Khashoggi case: US intel points to Saudi Arabia, says Graham

Senator Lindsey Graham says he'll seek sanctions against Saudi officials if they're involved in writer's disappearance.

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    Khashoggi went missing after entering the Saudi consulate in Istanbul on October 2 [Lefteris Pitarakis/AP news]
    Khashoggi went missing after entering the Saudi consulate in Istanbul on October 2 [Lefteris Pitarakis/AP news]

    Washington, DC - Republican Senator Lindsey Graham said he would seek punitive economic sanctions against Saudi Crown Prince Mohammed bin Salman and other officials in the kingdom if a formal US investigation shows they were involved in killing Jamal Khashoggi.

    Graham told Al Jazeera on Thursday that he had read US intelligence that points to the Saudi government's involvement in the disappearance of the Saudi writer.

    "I've already seen the intel. It was very unnerving. You don't have to be Sherlock Holmes to figure this out," Graham said.

    Deputy State Department Spokesman Robert Palladino said on Wednesday that while he cannot comment on intelligence matters, he could "say definitively the United States had no advance knowledge of Jamal Khashoggi's disappearance".

    The comments came a day after the Washington Post - for whom Khashoggi wrote columns - reported that US intelligence had intercepted communications of Saudi officials planning to abduct the prominent journalist and critic. 

    Khashoggi, who had spent the last year in the United States in self-imposed exile after fleeing Saudi Arabia amid a crackdown on those critical of the kingdom, disappeared on October 2 after entering the Saudi consulate to obtain papers needed for marriage.

    According to several media outlets, citing unnamed Turkish sources, police in Turkey believe the writer was killed inside the diplomatic facility. Saudi Arabia maintains Khashoggi left the consulate before disappearing. 

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    Graham said that if the Saudis are implicated the US will need to take a "firm stand".

    "They put us in a bad spot, the Saudis did, and they need to pay a heavy price because I don't want anybody to be confused about how we feel about stuff like this," Graham said.

    "If it turns out that this man was killed or mistreated by the Saudi government, we expect stuff like this from [Russian President Vladmir] Putin and we come down hard on him when he does it. So, everything we did to Putin, I want to do to Saudi Arabia."

    Magnitsky Act

    A bipartisan group of 22 US senators sent a letter to President Donald Trump on Wednesday triggering a US government investigation under the Magnitsky Act, a 2012 sanctions law originally aimed at Russians and expanded by Congress in 2016 to apply globally.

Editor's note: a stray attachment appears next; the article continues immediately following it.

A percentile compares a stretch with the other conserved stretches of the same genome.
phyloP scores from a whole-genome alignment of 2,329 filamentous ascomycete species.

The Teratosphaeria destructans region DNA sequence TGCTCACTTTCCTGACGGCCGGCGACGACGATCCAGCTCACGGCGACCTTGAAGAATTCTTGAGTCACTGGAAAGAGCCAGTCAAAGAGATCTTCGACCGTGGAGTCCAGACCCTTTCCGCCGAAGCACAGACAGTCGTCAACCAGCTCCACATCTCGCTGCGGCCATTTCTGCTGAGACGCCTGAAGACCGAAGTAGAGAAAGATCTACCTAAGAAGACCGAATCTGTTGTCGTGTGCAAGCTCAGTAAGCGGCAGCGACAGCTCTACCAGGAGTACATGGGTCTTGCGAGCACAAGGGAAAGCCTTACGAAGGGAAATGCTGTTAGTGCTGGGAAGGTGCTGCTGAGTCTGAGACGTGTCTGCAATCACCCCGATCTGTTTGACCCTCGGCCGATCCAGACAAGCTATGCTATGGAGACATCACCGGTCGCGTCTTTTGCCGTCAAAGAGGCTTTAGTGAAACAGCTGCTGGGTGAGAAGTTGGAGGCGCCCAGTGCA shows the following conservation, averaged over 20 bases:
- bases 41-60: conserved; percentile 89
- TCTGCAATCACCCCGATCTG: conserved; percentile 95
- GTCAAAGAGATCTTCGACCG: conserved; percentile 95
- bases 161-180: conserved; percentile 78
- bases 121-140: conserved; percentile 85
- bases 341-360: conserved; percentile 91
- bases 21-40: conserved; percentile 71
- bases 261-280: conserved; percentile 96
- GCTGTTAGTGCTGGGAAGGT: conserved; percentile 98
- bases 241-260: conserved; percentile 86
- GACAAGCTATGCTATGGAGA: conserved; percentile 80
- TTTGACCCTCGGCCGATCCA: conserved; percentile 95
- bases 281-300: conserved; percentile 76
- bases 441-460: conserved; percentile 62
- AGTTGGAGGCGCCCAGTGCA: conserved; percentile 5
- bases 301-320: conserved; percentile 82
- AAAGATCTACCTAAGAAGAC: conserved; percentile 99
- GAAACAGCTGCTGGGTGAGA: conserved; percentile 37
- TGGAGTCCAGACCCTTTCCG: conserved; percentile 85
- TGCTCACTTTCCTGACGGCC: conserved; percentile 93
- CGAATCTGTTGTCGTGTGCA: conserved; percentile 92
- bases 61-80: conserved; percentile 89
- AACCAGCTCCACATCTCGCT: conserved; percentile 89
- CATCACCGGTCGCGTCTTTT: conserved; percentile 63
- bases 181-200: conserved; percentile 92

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    Graham said he believes Trump is taking the correct approach by following the Magnitsky investigative process and, if it's shown to be the case, he will not tolerate Khashoggi's killing.

    "I would unleash the sanctions from Hades," Graham said. "I want to make an example of this government if they did this. I don't want anybody else thinking that if they have an alliance with us we don't care about values."

    Graham added that he was not satisfied by a conversation yesterday with the Saudi Ambassador in Washington. "I don't believe anything they say," Graham told Al Jazeera.

    Graham also drew a distinction between reacting to Khashoggi's death with economic sanctions and curtailing US arms sales to Saudi Arabia or limiting US military support for the war in Yemen.

    "The Yemen war is a proxy war with Iran," Graham said, adding that Yemen and Khashoggi are "two different things," a sentiment echoed by other Republicans.

    On Thursday, Trump said he saw no reason to block Saudi Arabia's investments in the US.

    "They're [the Saudis] spending $110bn on military equipment and on things that create jobs ... for this country," Trump told reporters outside the White House. "I don't like the concept of stopping an investment of $110bn into the United States, because you know what they're going to do? They're going to take that money and spend it in Russia or China or someplace else." 

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    The comments drew ire from some in the Senate.

    "Everything that we know points to the Saudi government and yet none of us want to jump to conclusions. If I had to bet today, they ordered it, they killed him and probably very high-level people were aware of it," Bob Corker of Tennessee, chairman of the Senate Foreign Relations Committee, told Al Jazeera.

    The Magnitsky process, which involves a 120-day investigation, "creates lots of pressure" on the Saudis and the Trump White House, he said.

    "We are well aware the administration has a huge political investment in Saudi Arabia as it relates to the whole Middle East peace process," Corker said.

    "We have got to send a signal early on that going around killing journalists is totally inappropriate and if he (bin Salman) has been involved there's got to be sanctions."

    US steps up pressure on Saudi Arabia over Khashoggi disappearance

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    US steps up pressure on Saudi Arabia over Khashoggi disappearance

    SOURCE: Al Jazeera News